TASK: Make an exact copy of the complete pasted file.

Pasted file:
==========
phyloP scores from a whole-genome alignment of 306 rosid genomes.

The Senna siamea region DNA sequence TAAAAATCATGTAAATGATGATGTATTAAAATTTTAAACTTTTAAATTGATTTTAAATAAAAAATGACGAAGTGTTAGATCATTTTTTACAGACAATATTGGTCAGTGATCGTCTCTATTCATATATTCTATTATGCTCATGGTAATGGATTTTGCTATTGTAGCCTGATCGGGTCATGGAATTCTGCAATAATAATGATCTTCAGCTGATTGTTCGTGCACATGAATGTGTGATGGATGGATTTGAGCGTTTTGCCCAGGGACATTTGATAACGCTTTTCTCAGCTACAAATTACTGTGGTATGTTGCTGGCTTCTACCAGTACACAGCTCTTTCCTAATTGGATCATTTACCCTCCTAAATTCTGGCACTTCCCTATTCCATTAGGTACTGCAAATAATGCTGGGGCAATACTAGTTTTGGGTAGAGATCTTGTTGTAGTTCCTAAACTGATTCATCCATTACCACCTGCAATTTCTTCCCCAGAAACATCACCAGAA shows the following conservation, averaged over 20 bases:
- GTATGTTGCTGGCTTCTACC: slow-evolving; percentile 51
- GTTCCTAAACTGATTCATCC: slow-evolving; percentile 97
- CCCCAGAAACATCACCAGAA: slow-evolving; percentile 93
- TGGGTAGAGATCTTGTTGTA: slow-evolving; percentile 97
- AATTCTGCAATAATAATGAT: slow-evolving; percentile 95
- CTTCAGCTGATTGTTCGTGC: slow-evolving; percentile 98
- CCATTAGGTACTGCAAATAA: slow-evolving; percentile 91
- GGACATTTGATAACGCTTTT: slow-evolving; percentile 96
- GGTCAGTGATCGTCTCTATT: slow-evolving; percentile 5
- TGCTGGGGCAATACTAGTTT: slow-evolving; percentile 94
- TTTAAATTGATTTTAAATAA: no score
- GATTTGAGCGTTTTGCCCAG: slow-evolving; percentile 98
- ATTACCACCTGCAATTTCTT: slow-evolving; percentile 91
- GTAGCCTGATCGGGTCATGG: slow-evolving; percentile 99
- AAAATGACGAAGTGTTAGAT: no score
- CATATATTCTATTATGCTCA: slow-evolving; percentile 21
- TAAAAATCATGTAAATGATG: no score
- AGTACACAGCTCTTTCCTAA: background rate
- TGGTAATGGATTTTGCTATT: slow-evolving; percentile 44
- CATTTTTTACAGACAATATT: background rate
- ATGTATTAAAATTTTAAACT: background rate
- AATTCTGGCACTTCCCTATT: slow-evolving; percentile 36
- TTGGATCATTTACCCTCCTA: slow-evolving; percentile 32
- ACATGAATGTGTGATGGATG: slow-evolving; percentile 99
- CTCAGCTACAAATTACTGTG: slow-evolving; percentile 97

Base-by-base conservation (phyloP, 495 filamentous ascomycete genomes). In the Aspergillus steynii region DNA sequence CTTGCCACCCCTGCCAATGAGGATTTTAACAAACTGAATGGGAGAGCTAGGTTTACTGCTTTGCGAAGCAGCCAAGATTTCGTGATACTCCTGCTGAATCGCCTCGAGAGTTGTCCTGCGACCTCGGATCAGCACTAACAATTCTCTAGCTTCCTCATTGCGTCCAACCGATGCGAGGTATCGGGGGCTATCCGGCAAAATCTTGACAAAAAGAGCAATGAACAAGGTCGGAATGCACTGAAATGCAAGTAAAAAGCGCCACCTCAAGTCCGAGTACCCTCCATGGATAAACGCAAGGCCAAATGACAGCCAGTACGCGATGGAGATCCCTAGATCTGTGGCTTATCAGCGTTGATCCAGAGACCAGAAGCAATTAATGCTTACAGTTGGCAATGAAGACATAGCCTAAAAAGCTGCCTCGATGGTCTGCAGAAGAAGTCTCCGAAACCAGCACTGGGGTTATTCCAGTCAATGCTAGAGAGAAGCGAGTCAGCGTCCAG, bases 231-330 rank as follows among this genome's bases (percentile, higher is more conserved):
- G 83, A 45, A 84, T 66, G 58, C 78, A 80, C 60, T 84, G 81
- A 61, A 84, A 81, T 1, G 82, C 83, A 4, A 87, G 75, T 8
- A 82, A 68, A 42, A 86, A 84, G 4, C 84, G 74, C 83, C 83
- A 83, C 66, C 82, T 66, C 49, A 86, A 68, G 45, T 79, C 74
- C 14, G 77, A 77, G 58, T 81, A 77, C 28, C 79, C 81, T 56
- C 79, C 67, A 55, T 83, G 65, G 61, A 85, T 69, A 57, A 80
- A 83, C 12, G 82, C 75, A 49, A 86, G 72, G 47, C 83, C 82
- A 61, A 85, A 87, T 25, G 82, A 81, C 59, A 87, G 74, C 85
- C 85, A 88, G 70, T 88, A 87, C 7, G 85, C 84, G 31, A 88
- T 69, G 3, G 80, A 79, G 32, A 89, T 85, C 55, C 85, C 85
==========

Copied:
phyloP scores from a whole-genome alignment of 306 rosid genomes.

The Senna siamea region DNA sequence TAAAAATCATGTAAATGATGATGTATTAAAATTTTAAACTTTTAAATTGATTTTAAATAAAAAATGACGAAGTGTTAGATCATTTTTTACAGACAATATTGGTCAGTGATCGTCTCTATTCATATATTCTATTATGCTCATGGTAATGGATTTTGCTATTGTAGCCTGATCGGGTCATGGAATTCTGCAATAATAATGATCTTCAGCTGATTGTTCGTGCACATGAATGTGTGATGGATGGATTTGAGCGTTTTGCCCAGGGACATTTGATAACGCTTTTCTCAGCTACAAATTACTGTGGTATGTTGCTGGCTTCTACCAGTACACAGCTCTTTCCTAATTGGATCATTTACCCTCCTAAATTCTGGCACTTCCCTATTCCATTAGGTACTGCAAATAATGCTGGGGCAATACTAGTTTTGGGTAGAGATCTTGTTGTAGTTCCTAAACTGATTCATCCATTACCACCTGCAATTTCTTCCCCAGAAACATCACCAGAA shows the following conservation, averaged over 20 bases:
- GTATGTTGCTGGCTTCTACC: slow-evolving; percentile 51
- GTTCCTAAACTGATTCATCC: slow-evolving; percentile 97
- CCCCAGAAACATCACCAGAA: slow-evolving; percentile 93
- TGGGTAGAGATCTTGTTGTA: slow-evolving; percentile 97
- AATTCTGCAATAATAATGAT: slow-evolving; percentile 95
- CTTCAGCTGATTGTTCGTGC: slow-evolving; percentile 98
- CCATTAGGTACTGCAAATAA: slow-evolving; percentile 91
- GGACATTTGATAACGCTTTT: slow-evolving; percentile 96
- GGTCAGTGATCGTCTCTATT: slow-evolving; percentile 5
- TGCTGGGGCAATACTAGTTT: slow-evolving; percentile 94
- TTTAAATTGATTTTAAATAA: no score
- GATTTGAGCGTTTTGCCCAG: slow-evolving; percentile 98
- ATTACCACCTGCAATTTCTT: slow-evolving; percentile 91
- GTAGCCTGATCGGGTCATGG: slow-evolving; percentile 99
- AAAATGACGAAGTGTTAGAT: no score
- CATATATTCTATTATGCTCA: slow-evolving; percentile 21
- TAAAAATCATGTAAATGATG: no score
- AGTACACAGCTCTTTCCTAA: background rate
- TGGTAATGGATTTTGCTATT: slow-evolving; percentile 44
- CATTTTTTACAGACAATATT: background rate
- ATGTATTAAAATTTTAAACT: background rate
- AATTCTGGCACTTCCCTATT: slow-evolving; percentile 36
- TTGGATCATTTACCCTCCTA: slow-evolving; percentile 32
- ACATGAATGTGTGATGGATG: slow-evolving; percentile 99
- CTCAGCTACAAATTACTGTG: slow-evolving; percentile 97

Base-by-base conservation (phyloP, 495 filamentous ascomycete genomes). In the Aspergillus steynii region DNA sequence CTTGCCACCCCTGCCAATGAGGATTTTAACAAACTGAATGGGAGAGCTAGGTTTACTGCTTTGCGAAGCAGCCAAGATTTCGTGATACTCCTGCTGAATCGCCTCGAGAGTTGTCCTGCGACCTCGGATCAGCACTAACAATTCTCTAGCTTCCTCATTGCGTCCAACCGATGCGAGGTATCGGGGGCTATCCGGCAAAATCTTGACAAAAAGAGCAATGAACAAGGTCGGAATGCACTGAAATGCAAGTAAAAAGCGCCACCTCAAGTCCGAGTACCCTCCATGGATAAACGCAAGGCCAAATGACAGCCAGTACGCGATGGAGATCCCTAGATCTGTGGCTTATCAGCGTTGATCCAGAGACCAGAAGCAATTAATGCTTACAGTTGGCAATGAAGACATAGCCTAAAAAGCTGCCTCGATGGTCTGCAGAAGAAGTCTCCGAAACCAGCACTGGGGTTATTCCAGTCAATGCTAGAGAGAAGCGAGTCAGCGTCCAG, bases 231-330 rank as follows among this genome's bases (percentile, higher is more conserved):
- G 83, A 45, A 84, T 66, G 58, C 78, A 80, C 60, T 84, G 81
- A 61, A 84, A 81, T 1, G 82, C 83, A 4, A 87, G 75, T 8
- A 82, A 68, A 42, A 86, A 84, G 4, C 84, G 74, C 83, C 83
- A 83, C 66, C 82, T 66, C 49, A 86, A 68, G 45, T 79, C 74
- C 14, G 77, A 77, G 58, T 81, A 77, C 28, C 79, C 81, T 56
- C 79, C 67, A 55, T 83, G 65, G 61, A 85, T 69, A 57, A 80
- A 83, C 12, G 82, C 75, A 49, A 86, G 72, G 47, C 83, C 82
- A 61, A 85, A 87, T 25, G 82, A 81, C 59, A 87, G 74, C 85
- C 85, A 88, G 70, T 88, A 87, C 7, G 85, C 84, G 31, A 88
- T 69, G 3, G 80, A 79, G 32, A 89, T 85, C 55, C 85, C 85